The position of a judge is one of public trust and on no account should that trust be betrayed, retired Court of Appeal judge Datuk Mohd Hishamudin Mohd Yunus said today.
He also told the audience at a forum that judges should be courageous and assert their independence in carrying out their duties.
“What do the judges want? They want to be respected or they want to be looked down upon by the citizens?
“It is true that there’s a powerful executive to contend with, who has the power of appointment, promotion and even removal of judges in some cases,” he said, in answer to a question from the audience on how to protect judges from being victimised.
Hishamudin said the threat of being victimised should not be reason for judges to refuse to assert their independence.
“A person who is meek should not accept the appointment to be a judge.
“Judgeship is a public trust and this trust must not be betrayed,” he said.
He added that the risks were always there but should not hinder judges from carrying out their duties.
“We have injustices done by the executives to independent judges.
“But a ruthless executive would never be able to emasculate the judiciary by victimising judges,” he said at the forum titled “Whither the Federal Constitution – Do fundamental and minority rights matter?”, organised by the Bar Council in Kuala Lumpur.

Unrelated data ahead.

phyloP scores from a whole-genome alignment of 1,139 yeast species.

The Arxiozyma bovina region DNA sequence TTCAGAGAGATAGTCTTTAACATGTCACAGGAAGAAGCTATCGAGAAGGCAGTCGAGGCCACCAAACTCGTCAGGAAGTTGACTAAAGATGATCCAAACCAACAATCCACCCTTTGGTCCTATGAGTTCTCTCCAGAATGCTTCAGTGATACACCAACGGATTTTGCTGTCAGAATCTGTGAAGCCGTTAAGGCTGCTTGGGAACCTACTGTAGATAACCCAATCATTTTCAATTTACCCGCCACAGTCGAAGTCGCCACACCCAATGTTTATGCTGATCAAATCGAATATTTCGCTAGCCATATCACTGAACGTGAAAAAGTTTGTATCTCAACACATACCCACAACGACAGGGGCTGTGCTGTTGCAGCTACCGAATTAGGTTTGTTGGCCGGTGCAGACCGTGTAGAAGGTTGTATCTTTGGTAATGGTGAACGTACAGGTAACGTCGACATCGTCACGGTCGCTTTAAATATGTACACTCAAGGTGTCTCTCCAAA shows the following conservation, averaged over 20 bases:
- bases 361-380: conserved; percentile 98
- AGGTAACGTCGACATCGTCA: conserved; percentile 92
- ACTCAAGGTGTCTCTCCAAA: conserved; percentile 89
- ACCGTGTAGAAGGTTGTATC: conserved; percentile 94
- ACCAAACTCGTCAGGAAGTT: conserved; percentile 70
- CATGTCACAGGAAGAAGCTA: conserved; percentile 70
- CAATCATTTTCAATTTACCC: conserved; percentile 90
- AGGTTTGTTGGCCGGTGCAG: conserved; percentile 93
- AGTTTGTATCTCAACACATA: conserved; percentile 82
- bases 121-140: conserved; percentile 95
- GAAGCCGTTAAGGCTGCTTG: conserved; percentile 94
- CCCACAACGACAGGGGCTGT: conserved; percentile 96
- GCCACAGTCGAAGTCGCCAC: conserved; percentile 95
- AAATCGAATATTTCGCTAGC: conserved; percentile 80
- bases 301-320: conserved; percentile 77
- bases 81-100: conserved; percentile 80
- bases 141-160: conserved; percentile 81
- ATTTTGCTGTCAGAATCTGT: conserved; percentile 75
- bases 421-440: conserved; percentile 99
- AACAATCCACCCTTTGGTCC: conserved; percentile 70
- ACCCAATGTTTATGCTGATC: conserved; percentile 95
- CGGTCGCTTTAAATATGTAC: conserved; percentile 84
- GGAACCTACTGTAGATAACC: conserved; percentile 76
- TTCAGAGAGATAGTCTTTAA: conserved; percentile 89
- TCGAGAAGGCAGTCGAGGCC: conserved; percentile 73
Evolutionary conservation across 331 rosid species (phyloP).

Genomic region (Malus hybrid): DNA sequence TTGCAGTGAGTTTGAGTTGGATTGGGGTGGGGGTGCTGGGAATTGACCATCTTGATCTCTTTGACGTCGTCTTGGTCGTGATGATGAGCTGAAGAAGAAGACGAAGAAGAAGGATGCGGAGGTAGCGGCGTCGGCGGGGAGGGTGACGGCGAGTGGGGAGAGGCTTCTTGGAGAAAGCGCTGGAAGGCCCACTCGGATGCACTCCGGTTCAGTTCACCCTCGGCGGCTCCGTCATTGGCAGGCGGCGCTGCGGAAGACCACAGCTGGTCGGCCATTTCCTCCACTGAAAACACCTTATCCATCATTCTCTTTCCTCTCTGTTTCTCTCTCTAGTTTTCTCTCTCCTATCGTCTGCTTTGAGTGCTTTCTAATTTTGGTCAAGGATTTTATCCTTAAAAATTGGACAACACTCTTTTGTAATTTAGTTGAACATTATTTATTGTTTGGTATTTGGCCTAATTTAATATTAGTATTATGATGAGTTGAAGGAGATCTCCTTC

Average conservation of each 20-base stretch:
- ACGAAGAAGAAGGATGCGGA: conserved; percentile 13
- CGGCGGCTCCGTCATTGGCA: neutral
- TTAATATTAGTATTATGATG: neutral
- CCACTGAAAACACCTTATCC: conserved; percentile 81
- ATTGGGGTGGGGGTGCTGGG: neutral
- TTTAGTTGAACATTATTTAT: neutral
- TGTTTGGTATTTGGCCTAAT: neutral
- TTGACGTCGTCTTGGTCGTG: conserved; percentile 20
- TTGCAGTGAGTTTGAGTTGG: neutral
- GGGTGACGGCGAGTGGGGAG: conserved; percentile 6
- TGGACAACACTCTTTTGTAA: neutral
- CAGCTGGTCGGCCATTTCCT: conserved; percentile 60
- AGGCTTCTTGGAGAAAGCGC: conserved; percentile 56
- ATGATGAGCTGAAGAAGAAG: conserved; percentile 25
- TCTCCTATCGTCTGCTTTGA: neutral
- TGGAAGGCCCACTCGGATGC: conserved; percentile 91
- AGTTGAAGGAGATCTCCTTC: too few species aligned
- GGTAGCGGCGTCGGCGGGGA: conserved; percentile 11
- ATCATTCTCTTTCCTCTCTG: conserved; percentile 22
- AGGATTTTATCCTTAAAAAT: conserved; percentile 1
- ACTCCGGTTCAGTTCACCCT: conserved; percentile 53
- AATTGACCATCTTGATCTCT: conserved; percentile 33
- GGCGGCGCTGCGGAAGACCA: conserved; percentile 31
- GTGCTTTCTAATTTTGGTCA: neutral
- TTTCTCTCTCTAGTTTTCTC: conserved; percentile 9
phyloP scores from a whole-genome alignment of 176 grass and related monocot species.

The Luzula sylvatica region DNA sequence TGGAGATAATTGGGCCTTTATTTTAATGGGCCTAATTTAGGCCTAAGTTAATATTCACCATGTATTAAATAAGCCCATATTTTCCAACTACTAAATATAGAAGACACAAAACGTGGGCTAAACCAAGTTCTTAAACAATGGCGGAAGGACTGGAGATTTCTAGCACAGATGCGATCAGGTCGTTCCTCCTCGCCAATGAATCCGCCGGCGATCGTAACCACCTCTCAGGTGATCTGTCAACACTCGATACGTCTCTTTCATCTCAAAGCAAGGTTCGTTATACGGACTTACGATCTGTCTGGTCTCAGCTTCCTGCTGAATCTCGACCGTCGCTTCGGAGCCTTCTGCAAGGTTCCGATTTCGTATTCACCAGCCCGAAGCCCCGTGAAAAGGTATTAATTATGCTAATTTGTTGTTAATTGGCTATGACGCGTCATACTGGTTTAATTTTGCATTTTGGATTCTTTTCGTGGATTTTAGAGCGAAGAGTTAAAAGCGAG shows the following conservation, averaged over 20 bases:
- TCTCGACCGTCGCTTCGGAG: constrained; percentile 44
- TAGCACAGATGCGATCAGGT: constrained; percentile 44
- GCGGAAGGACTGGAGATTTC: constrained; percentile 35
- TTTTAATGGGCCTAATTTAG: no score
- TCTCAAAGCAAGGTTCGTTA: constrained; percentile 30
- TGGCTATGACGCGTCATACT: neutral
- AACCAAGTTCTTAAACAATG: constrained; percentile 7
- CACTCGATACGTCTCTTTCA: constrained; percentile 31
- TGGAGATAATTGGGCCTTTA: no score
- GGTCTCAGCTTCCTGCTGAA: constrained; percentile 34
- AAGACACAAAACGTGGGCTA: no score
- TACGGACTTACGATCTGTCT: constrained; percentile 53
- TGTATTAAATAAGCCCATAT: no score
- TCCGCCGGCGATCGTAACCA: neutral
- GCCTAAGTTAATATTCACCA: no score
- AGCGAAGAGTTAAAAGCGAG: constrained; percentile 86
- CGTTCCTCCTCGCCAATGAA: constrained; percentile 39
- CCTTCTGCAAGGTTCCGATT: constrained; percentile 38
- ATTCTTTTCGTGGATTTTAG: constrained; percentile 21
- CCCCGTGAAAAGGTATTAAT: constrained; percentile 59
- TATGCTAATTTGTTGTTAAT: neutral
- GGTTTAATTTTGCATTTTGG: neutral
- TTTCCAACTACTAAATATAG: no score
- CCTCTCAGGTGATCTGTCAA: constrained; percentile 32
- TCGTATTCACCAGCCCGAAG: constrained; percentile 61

Fellow retired Court of Appeals judge Mohamad Ariff Md Yusof, meanwhile, said the problem with judicial appointment was that recommendations for such appointments have to be referred to the prime minister, reported Malaysiakini.
“The weak link lies in the need to have the recommendation referred to the prime minister because some people who deserve to be at the apex court were not appointed.
“Thought should be given on how to improve the system,” he was quoted as saying.
The news portal also quoted Bar Council president Steven Thiru as saying that the final say on judicial appointment should not lie in the hands of the prime minister.
He said that if the prime minister disagreed on a recommendation made to him, he must explain his reasons to the Judicial Appointments Commission.
If the commission disagreed with his reasons, the recommendations should go straight to the Conference of Rulers, bypassing the prime minister, he said.
“You cannot have a situation like now, where a recommendation is made to the prime minister, everything goes silent and all he says is ‘give me another name and another name, until I get a name that I am happy with’,” Thiru was quoted as saying. – December 19, 2015.